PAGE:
Foot work While in New York City Salsa became the new marketing term for Afro Cuban dance music. In our country there was not much going on. There was Max Woiski Sr. (BB met R) and Max Woiski Jr, who performed in his club La Tropicana with a Surinam-Dutch band,” Broekman remembers. “But you were not permitted to dance. People were driven to jump up but they were immediately shoved back into their chairs. ln 1976, we heard of the band Salsa de Amsterdam. We helped them along. But the promotion did not go smoothly, as we constantly had to explain what Salsa was. And then there was Iboya, the place that transported the style of the Palladium days to Amsterdam. Here, the Latin bands played. It was remarkable how high the level of performance could be here, as long as there was a steady place to perform. The scene blossomed in front of our eyes: Antillians, Surinamese and Dutch people together making the style on the dance floor enormously animated.”
The live music on stages such as lboya and De Kroeg, making Amsterdam the Salsa center of Europe for a while, has now given up it‘s place to djs and dance schools. Salsa and Latin dance have been standardized and the dancers often think more about their practiced stylized steps and combinations then the feeling and improvising to the tumbao (basic beat). Dance tighter and don’t take up half the dance floor,” Broekrnan remarks. “it‘s about the foot work and for that, one doesn’t need more than one square meter.”
In New York City, as well, there are noticeably less spots to dance to live music, but they have not disappeared at all,” Dr. and Mrs. Salsa discover yearly. “ln small side streets in East Harlem there are happening clubs with so many musicians that there‘s little room left over to dance. First, there are 4 singers and behind them 5 trombonists, more musicians join in …thats the real Salsa stuff, then you’ve got mambo! Mambo is a happening, a magical moment, an audiotopia.
Brooklyn-born Ricardo Maldonado Morales, better known as Ricardo or Richie Ray, teamed up with Puerto Rican-born Roberto Cruz Felicano (Bobby Cruz), seven years his senior, in 1963. After initially recording with vocalist and composer Bobby for Seeco Records, the multi-talented and inventive Ray made five albums for Fonseca Records in the mid-’60s that include some of the duos very finest work, followed by a string of albums for Alegre and United Artists between 1966 and 1971. Then in 1971, Richie and Bobby had the distinction of releasing the first ever album, El Bestial Sonido de Ricardo Ray Y Bobby Cruz, on the Vaya label, a subsidiary of Fania Records. Richie and Bobby became evangelical Christians in the mid-’70s, and in addition to making specifically religious recordings, the twosome proselytized through their "regular" salsa albums. They released a further 15 albums on Vaya between 1971 and 1987, which, though variable in quality, were relieved by occasional moments of brilliance. In 2003 the duo celebrated their 40th anniversary with concerts in Puerto Rico, recordings of which were included in a 3-CD set issued by Combo Records the following year. – John Child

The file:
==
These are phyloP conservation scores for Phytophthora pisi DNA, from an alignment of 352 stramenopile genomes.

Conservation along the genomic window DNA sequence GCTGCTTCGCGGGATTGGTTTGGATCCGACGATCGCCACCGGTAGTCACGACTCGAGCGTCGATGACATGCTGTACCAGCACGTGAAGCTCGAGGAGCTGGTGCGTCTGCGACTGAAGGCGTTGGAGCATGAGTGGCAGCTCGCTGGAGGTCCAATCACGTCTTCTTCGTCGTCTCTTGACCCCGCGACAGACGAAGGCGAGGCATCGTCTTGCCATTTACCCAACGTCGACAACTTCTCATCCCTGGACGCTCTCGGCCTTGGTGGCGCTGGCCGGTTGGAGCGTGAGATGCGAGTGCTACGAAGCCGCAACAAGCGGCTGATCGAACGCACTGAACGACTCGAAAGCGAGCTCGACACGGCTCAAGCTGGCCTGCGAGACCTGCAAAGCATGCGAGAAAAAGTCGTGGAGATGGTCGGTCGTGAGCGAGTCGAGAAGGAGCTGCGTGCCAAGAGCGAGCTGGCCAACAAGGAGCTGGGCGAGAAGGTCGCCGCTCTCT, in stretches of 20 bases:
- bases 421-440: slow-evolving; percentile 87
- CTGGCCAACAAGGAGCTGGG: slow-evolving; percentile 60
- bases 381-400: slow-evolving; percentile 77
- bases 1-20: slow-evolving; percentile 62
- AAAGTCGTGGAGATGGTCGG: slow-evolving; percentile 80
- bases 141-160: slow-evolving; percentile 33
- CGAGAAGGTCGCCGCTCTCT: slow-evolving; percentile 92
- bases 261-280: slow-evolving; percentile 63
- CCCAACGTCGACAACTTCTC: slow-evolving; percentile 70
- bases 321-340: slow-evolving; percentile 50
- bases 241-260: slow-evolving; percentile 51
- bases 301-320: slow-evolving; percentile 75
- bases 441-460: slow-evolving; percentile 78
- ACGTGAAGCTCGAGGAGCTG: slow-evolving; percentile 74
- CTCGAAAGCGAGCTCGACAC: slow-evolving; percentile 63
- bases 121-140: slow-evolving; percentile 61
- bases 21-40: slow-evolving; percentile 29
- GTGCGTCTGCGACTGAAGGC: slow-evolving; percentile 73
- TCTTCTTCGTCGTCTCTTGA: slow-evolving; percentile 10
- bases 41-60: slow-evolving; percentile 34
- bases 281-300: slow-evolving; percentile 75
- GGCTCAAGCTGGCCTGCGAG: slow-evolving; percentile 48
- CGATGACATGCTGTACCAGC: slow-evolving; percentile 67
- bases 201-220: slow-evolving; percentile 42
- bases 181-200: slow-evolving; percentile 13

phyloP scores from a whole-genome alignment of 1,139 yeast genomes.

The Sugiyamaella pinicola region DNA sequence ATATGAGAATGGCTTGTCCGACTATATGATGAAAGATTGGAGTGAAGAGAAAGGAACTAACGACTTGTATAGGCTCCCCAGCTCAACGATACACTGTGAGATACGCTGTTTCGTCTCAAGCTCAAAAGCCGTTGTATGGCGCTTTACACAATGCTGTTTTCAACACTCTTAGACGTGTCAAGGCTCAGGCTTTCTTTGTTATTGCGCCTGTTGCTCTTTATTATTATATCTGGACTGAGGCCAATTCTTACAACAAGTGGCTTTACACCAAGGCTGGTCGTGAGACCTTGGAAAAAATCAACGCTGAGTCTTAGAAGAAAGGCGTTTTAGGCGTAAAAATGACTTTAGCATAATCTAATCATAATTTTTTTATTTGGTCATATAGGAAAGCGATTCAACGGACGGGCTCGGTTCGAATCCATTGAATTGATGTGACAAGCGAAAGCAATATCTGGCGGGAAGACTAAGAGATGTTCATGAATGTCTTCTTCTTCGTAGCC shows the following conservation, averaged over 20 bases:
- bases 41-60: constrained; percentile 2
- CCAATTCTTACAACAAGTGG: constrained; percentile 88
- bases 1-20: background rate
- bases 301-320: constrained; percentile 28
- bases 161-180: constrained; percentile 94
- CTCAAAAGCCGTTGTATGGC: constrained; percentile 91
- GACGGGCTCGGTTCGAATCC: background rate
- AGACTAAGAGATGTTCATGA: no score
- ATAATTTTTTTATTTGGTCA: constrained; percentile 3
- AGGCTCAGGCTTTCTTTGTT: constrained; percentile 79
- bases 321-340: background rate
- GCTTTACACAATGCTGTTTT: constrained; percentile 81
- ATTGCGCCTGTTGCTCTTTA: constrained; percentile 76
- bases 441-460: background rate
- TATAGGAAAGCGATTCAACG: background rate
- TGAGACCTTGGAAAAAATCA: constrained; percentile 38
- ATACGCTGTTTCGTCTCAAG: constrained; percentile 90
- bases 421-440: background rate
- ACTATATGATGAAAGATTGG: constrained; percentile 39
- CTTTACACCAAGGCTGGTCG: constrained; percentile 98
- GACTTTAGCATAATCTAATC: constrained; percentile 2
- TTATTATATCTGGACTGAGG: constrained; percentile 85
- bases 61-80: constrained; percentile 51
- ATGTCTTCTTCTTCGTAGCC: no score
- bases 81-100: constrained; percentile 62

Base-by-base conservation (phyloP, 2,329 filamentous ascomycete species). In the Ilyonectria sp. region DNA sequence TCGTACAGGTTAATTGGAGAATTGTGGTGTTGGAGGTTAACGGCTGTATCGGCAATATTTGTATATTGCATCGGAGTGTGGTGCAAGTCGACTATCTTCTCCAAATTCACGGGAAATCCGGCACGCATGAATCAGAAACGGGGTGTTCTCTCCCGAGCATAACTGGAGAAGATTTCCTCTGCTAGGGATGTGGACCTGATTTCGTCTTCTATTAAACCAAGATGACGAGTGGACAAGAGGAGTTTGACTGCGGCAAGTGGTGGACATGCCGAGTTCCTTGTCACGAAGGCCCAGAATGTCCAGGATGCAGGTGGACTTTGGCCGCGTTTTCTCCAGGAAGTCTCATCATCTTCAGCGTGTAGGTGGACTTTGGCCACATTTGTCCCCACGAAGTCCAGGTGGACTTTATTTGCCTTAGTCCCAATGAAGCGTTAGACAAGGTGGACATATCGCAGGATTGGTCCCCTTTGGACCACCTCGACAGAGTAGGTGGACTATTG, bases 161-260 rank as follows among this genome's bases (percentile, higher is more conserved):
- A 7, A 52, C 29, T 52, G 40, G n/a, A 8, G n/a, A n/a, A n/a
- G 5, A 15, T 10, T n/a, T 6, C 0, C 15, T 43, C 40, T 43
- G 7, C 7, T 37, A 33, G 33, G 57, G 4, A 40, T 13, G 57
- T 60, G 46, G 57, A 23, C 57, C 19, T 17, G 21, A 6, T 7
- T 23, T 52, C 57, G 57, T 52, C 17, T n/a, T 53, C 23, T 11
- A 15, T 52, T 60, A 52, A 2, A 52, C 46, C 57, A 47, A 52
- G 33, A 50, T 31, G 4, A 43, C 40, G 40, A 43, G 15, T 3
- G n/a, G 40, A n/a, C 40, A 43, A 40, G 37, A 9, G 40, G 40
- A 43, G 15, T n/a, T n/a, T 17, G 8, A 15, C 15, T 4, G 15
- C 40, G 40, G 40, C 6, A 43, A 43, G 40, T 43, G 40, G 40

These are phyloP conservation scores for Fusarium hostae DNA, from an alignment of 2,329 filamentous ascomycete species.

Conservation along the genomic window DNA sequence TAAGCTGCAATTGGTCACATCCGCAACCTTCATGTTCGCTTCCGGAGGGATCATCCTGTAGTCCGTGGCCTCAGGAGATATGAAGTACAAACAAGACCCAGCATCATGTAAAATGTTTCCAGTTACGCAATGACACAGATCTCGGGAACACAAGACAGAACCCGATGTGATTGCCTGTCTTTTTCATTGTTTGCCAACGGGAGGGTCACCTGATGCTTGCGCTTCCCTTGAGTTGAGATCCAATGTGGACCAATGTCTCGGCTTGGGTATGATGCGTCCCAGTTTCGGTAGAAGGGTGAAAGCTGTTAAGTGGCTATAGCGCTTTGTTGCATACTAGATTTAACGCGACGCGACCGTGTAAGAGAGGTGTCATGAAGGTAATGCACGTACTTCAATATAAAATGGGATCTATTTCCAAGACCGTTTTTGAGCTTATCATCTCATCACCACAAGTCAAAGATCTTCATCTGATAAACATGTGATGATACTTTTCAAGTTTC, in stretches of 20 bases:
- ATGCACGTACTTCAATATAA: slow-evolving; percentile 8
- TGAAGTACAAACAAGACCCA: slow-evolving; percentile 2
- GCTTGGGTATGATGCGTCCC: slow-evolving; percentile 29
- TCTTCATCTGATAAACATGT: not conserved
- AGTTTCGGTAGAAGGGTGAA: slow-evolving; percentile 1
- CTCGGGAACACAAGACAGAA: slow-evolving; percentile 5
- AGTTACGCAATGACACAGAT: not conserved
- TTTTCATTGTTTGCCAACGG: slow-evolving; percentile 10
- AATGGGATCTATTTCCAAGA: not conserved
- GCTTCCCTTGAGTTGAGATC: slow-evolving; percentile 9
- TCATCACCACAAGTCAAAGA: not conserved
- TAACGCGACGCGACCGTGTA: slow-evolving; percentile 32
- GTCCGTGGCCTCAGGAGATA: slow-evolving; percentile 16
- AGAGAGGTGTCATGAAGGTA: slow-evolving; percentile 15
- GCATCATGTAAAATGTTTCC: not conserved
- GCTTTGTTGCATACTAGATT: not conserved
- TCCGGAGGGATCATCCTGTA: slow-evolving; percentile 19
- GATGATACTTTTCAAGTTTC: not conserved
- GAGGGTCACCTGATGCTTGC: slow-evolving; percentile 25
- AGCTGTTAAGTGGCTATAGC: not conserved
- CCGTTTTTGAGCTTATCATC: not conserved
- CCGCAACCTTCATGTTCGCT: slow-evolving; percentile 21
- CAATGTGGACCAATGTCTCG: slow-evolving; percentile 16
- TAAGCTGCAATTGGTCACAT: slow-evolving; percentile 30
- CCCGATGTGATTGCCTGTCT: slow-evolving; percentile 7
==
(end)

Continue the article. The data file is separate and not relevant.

(Left to right: Ray Barretto, Ray Mantilla, Lou Pérez)
New York’s charanga heyday (dominated by the pachanga dance craze) began in 1960, driven by the flute and violins-led charanga bands of Charlie Palmieri, Johnny Pacheco, Ray Barretto, Pupi Legarreta and José Fajardo, among others. Another important name to emerge during this period was flautist, composer, arranger and producer Lou Pérez (1928-2005), who had two best-selling charanga albums on Ajay: Para La Fiesta Voy (1961) and the significant African hit Bon Bon de Chocolate!. After the charanga / pachanga fad began to wane in 1964, he continued to record for the Sabena, Columbia, Zartos, Parnaso, Seeco and All-Art labels. The ’70s began with charanga in the doldrums. Then the tremendous success of Larry Harlow’s album Salsa (Fania, 1974), which injected charanga elements into his trumpets and trombones sound on a couple of tracks, helped rekindle interest in the style. A charanga explosion occurred within salsa during the second half of the ’70s as an alternative to the brass-led sounds; veterans reemerged and new bands were formed. Meanwhile, in 1975 Jerry Masucci purchased Tico Records, along with the Alegre and Mardi Gras labels, from Morris Levy (1927-1990). Lou was signed to make two charanga albums for the Fania controlled Tico label. Tico-Alegre’s new A&R man Louie Ramírez produced the first: Our Heritage – Nuestra Herencia (1976). The rhythm section included the heavyweights Israel "Cachao" López (1918-2008) on bass, conguero Ray Mantilla and pianist Edy Martínez and the violin section includes Eddie Drennon. Lou is credited with discovering the gifted African-American violinist in Washington DC in the early ’60s and persuading him to relocate to New York. Lou died from injuries sustained in a car accident in New York City on May 27th, 2005. Seventy seven years old at the time of his death, he is best know for his composition "De Todo Un Poco", which was used in the movie Dirty Dancing and came originally from his 1977 Tico follow-up De Todo Un Poco / A Little Bit Of Everything. His only known album after the Tico recordings was Lou Pérez Live! Au Palladium, New York (1979) for the Ivory Coast-based Sacodis label. – John Child